43rd Annual Symposium on the American Indian

CONFIRMED SPEAKERS
VENDOR INFO
LODGING INFO


43rd Annual Symposium on the American Indian
Children: The Seeds of Change

The Impact of Tribal Knowledge and Sovereign Rights on the Future of Cultural Identity

April 14-18, 2015
Northeastern State University
University Center, Tahlequah, OK

The distinct role of children and youth is evident in the mainstream of Indigenous cultures. A common thread woven through the history and heritage of many tribes is the responsibility of adults, with emphasis on elders, of nurturing a sense of compassion for knowledge and skills to perpetuate the passing-on of cultural identity and tribal knowledge. Tribal cultures vary in the ways beliefs, values, and attitudes were traditionally communicated to children in the past, and in contemporary times, the blending of cultural teachings is highly prevalent. With the passage of time, change occurs naturally, and ideas of culture, image, and identity are continually redefined. With a vision for the well-being of future generations, we look to a cultural metamorphosis that proceeds carefully and deliberately, strengthened by the foundation we set today.

Hosted By:
NSU Center for Tribal Studies

All events are FREE and open to the public


 

CONFIRMED SPEAKERS

 
Mr. Kelly Anquoe (Kiowa)

Dr. Larry Emerson (Dine)



Dr. Colleen Fitzgerald


Chair of the Department of Linguistics, University of Texas-Arlington, with expertise in American Indian linguistics. Dr. Fitzgerald, along with Dr. Brad Montgomery-Anderson of NSU, will lead the Indigenous Languages Documentation and Revitalization Seminar in cooperation with the Oklahoma Native Language Association (ONLA)

Dr. Teresa LaFromboise

Professor of Development and Psychological Sciences in the Graduate School of Education and an affiliated faculty member in the Child Health Research Institute, School of Medicine, Stanford University, Stanford, CA. She specializes in stress-related problems of ethnic minority youth and cultural issues in evidence-based interventions.

Wilson Pipstem, J.D.

Senator Anastasia Pittman (Seminole)


 

VENDOR INFO


All symposium activities at the University Center will end at 4pm Friday and move two blocks north to the Event Center for the Powwow.

Institutional/Information Display Booth

You will be provided one 6' table (no cover), two chairs, and electrical outlets are available upon request in advance. Booth location is assigned in the order application form is recieved. Vendors must abide by all policies set forth at NSU. Please download and complete the form and return to the Center for Tribal Studies by mail or fax.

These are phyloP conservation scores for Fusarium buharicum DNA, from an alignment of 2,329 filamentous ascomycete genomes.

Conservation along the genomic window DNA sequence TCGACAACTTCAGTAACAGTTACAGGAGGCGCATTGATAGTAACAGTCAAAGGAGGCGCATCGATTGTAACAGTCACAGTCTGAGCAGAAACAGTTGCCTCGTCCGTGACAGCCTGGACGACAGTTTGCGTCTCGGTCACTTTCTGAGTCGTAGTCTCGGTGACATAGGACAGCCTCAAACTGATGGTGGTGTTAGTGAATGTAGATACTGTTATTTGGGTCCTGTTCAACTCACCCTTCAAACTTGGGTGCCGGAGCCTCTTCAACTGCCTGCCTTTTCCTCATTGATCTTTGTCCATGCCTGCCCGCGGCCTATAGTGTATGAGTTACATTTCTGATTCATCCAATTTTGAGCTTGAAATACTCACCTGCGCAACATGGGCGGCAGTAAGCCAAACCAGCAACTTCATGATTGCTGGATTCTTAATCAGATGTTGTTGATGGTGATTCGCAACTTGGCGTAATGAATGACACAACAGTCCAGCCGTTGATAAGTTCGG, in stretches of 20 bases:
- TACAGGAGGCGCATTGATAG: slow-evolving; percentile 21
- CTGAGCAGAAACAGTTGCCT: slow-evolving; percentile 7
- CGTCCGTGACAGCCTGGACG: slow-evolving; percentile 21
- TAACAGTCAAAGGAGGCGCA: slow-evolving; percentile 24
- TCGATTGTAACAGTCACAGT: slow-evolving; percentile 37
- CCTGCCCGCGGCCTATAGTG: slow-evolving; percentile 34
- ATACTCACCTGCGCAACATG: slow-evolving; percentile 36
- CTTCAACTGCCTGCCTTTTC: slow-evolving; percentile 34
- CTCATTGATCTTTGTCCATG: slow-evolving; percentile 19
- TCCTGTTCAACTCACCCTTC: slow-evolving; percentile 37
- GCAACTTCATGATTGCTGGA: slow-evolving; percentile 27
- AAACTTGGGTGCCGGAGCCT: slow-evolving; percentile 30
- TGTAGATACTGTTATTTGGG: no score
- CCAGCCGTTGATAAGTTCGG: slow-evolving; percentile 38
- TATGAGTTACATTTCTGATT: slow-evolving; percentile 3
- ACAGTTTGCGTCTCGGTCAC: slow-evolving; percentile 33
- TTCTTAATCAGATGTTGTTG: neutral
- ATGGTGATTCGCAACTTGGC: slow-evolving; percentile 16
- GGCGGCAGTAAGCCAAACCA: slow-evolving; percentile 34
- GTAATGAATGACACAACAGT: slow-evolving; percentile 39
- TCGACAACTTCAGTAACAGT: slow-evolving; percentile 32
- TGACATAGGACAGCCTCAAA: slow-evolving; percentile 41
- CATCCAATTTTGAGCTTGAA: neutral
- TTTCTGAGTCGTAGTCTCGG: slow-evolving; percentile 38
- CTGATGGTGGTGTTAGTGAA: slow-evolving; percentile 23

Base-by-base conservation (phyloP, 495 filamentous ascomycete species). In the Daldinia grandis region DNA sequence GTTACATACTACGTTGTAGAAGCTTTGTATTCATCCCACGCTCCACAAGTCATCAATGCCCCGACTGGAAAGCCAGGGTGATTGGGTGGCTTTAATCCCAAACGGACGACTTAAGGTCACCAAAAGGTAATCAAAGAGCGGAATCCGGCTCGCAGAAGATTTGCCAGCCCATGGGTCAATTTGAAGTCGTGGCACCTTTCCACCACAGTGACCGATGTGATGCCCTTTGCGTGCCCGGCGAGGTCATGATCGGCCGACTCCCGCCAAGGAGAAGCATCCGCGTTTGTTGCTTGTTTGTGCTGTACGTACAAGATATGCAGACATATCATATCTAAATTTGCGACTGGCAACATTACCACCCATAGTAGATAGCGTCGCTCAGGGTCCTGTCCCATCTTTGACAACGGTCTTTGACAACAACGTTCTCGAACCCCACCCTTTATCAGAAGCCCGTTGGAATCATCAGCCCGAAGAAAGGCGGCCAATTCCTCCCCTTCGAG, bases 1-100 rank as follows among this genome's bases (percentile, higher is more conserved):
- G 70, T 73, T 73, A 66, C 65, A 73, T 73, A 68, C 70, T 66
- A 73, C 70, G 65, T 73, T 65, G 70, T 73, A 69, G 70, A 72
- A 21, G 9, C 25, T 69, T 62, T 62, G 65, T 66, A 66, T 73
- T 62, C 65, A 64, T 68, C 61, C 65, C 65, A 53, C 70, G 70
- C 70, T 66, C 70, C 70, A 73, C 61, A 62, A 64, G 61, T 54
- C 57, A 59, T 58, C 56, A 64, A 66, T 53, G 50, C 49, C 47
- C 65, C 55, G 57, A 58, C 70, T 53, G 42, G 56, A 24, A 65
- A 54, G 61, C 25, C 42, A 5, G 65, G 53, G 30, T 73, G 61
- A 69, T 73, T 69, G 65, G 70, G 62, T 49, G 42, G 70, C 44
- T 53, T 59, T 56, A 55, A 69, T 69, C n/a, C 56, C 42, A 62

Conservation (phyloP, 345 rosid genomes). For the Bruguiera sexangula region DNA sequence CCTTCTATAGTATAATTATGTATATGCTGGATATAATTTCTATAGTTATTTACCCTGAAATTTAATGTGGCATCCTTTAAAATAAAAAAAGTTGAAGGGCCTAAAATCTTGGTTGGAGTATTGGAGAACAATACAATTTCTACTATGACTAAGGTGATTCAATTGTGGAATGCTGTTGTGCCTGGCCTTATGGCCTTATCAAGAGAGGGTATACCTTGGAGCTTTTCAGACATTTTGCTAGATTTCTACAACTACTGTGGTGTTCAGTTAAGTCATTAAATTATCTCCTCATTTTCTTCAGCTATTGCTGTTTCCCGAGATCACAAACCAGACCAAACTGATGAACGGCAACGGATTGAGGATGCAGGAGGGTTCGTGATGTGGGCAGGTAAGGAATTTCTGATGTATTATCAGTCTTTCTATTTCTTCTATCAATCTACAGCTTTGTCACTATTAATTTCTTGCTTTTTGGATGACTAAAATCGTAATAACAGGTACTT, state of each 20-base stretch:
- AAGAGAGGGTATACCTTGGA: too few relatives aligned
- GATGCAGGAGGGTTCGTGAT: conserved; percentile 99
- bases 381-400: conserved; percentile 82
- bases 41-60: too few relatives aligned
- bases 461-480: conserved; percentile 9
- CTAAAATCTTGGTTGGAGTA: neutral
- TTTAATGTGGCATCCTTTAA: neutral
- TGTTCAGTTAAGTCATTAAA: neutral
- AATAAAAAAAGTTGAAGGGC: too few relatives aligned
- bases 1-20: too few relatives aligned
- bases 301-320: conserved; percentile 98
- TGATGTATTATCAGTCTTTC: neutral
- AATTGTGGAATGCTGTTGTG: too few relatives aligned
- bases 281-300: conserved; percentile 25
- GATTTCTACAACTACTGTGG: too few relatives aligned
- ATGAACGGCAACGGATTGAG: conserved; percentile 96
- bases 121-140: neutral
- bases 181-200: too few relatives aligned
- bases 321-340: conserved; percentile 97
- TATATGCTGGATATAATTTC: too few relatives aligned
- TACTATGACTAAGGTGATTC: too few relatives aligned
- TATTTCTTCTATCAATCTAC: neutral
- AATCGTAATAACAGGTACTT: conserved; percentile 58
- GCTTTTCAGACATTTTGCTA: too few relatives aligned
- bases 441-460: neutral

Cost:
One table at $100 (6' x 6')
Two tables at $175 (6' x 12')
Cost is the same for one or all four days.

PDFicon (Download Institutional/Information booth form)

Traditional Arts and Crafts Booth (Sale of Merchandise)

You will be provided one 6' table (no cover), two chairs, and electrical outlets are available upon request in advance. Booth location is assigned in the order application form is recieved. Vendors must abide by all policies set forth at NSU. Please download and complete the form and return to the Center for Tribal Studies by mail or fax.

Cost:
One table at $50 (6' x 6')
Two tables at $100 (6' x 12')
Cost is the same for one or all four days.

Due to University policy, food vendors are NOT ALLOWED to set-up a booth in the University Center

PDFicon (Download Traditional Arts Booth form)


Mailing Address:

Center for Tribal Studies
600 North Grand Avenue
Tahlequah, OK 74464
Fax: 918.458.2073

Vendors Schedule:
Traditional Art and Institutional Vendors daily 9-4 W-F; Friday evening 6-10; Saturday 1-11 pm

 


 

LODGING INFO

 

Holiday Inn Express
701 Holiday Drive
Tahlequah, OK 74464
(918) 456-7800

Comfort Inn
101 Reasor St.
Tahlequah, OK 74464
(918) 431-0600

Best Western
3296 S Muskogee Ave
Tahlequah, OK 74464-5406
(918) 458-1818

 


NSU is a tobacco-free campus
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